Mercy Health, a not-for-profit health system in Cincinnati, Ohio that owns six hospitals, was in a position to reduce its 30-day readmission rate to 14. 5% as of November, from 16. 9% in 2011, with a Care Transitions system that assigns nurses to higher-risk individuals to keep them out of the hospital.
Verne Wisby, 68, suffers from persistent obstructive pulmonary disorder, a lung disease connected to smoking that can bring about respiratory infections and breathing trouble. He additionally has arthritis and chronic pain from a childhood automobile accident that broke his legs and hips and crushed his pelvis. He was accepted to the hospital last April after he came to the ER with a flare-up of his COPD, but within a month of his release, he was readmitted for a seizure.
At discharge, Mercy paired him with transitional care nurse Pamela Sevrence. On her first visit to his home, he was feeling so disheartened by his numerous medical problems, they both recall, he told her, "I'm simply going to sit here until I die." Ms. Sevrence worked with him to quit smoking within just 30 days, and advised Mr. Wisby and his spouse Bonnie in the use of oxygen and medications to avoid flare-ups in his lungs. She additionally fielded calls from Mrs. Wisby anytime a problem came up.
Ms. Sevrence lined up a new primary care doctor and a neurologist, as well as a pain specialist.
"She offered me hope, encouragement, and assistance," states Mr. Wisby. "I have no plan to go back in the hospital."
Health plans are also using claims information to identify patients at high risk for rehospitalization and helping organize care at home "so patients don't slide back," says Karen Ignagni, chief executive of America's Health Insurance Plans, an industry association.
For example, insurer Aetna AET +1. 66% is contracting with home health organizations to develop a transitional care program for customers of its Medicare Advantage program in a number of areas around the country. A pilot for the program decreased readmissions by 20% and saved $439 for each member. "It is expensive to send nurses into the household, but not nearly as costly as readmissions," says Aetna national medical director Randall Krakauer.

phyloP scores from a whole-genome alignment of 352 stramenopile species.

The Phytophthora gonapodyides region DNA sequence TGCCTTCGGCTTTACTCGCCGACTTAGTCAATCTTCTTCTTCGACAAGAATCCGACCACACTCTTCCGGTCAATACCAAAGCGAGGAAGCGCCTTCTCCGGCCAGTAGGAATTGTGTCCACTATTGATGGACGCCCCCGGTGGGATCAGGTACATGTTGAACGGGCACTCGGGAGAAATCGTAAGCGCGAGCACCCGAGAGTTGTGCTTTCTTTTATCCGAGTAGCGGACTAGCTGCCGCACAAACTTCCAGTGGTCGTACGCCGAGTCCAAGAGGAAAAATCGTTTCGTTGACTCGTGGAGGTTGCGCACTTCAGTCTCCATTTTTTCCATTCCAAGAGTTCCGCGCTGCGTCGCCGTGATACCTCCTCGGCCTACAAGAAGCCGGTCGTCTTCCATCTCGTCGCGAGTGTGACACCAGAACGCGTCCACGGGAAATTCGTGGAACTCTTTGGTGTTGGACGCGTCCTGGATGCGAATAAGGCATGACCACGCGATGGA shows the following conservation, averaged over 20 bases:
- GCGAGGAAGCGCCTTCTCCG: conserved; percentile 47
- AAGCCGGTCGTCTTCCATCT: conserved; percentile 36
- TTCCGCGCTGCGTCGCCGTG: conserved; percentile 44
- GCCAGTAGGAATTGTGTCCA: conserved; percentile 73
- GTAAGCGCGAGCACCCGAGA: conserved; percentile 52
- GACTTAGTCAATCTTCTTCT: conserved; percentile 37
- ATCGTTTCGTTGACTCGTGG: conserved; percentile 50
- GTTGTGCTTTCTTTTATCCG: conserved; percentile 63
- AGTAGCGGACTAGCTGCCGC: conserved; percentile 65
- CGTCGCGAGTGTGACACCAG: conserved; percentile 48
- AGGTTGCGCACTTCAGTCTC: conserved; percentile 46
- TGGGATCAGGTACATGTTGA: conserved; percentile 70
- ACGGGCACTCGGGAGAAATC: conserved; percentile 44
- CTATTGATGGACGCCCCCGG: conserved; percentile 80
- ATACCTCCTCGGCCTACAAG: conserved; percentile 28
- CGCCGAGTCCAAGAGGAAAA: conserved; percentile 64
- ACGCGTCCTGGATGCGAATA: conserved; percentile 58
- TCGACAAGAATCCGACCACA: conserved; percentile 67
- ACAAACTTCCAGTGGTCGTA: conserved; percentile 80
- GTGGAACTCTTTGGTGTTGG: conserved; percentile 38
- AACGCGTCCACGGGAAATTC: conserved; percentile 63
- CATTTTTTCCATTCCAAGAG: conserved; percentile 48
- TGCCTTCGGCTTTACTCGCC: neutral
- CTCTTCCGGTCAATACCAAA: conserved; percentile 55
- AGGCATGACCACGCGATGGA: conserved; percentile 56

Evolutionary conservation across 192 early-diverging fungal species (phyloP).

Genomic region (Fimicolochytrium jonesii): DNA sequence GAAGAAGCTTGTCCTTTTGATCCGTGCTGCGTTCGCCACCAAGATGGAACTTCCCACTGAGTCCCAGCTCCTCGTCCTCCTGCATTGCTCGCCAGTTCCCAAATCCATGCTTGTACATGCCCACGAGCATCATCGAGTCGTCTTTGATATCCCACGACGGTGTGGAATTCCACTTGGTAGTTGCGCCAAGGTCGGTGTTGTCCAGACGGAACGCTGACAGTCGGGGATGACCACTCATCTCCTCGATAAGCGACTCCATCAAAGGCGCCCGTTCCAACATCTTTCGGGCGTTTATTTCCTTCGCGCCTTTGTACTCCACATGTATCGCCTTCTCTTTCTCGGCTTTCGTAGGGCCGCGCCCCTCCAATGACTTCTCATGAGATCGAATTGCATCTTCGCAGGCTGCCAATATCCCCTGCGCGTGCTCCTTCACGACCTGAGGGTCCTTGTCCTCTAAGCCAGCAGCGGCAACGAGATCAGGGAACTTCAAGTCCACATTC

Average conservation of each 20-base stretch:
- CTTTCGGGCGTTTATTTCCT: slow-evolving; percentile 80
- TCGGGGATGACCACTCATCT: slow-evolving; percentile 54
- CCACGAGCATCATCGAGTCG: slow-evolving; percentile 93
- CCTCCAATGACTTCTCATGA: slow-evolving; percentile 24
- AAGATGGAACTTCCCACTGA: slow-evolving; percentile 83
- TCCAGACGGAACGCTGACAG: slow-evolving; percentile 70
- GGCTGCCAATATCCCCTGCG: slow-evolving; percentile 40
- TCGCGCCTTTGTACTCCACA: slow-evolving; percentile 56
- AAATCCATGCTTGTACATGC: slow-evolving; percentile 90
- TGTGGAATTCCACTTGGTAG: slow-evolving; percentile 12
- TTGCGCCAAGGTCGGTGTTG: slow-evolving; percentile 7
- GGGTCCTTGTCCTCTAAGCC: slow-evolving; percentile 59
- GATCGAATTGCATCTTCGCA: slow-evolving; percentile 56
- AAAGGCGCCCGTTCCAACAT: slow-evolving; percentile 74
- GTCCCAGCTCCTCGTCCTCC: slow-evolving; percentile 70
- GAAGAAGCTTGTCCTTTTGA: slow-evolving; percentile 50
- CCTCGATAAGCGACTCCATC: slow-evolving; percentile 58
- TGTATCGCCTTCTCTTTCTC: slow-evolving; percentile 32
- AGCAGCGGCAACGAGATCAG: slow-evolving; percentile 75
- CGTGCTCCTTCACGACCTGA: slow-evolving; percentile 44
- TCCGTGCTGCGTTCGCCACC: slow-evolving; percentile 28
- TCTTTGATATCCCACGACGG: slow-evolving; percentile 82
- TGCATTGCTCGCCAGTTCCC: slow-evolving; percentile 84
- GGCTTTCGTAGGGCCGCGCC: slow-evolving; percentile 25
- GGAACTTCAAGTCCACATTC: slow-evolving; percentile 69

Cigna Medical Group, the medical practice unit of Cigna HealthCare of Arizona, with 25 health centers in the Phoenix area, has a Home-Based Care Team that consists of nurse practitioners and physician assistants. Robert Flores, the group's medical director of population health supervision, says primary care doctors use the team to help them manage patients at substantial risk of hospitalization or re-hospitalization who are unable to quickly get to a doctor's office. "We have lots of clients who would have undoubtedly ended up back in the hospital had the staff not been in their residences," Dr. Flores says.
The home team has made it easier for Sandi Roland of Mesa, Ariz., care for her 84-year-old father, Charles Wilburn, who came out of a six-week hospital stay a couple of years ago for numerous health problems. Ms. Roland says difficulties from that hospital stint left him in worse shape than when he was first admitted. A nurse practitioner came on a regular basis to begin with to help with bed sores, and check his blood and lungs, and a physical therapist helped with rehab.
"For me being a caregiver, it gives me a great deal of support and puts me at ease that if things were to go wrong I could call and they will come at any time," Ms. Roland says. The nurse continues to follow up with a call every 6 weeks and her dad has not returned to the hospital.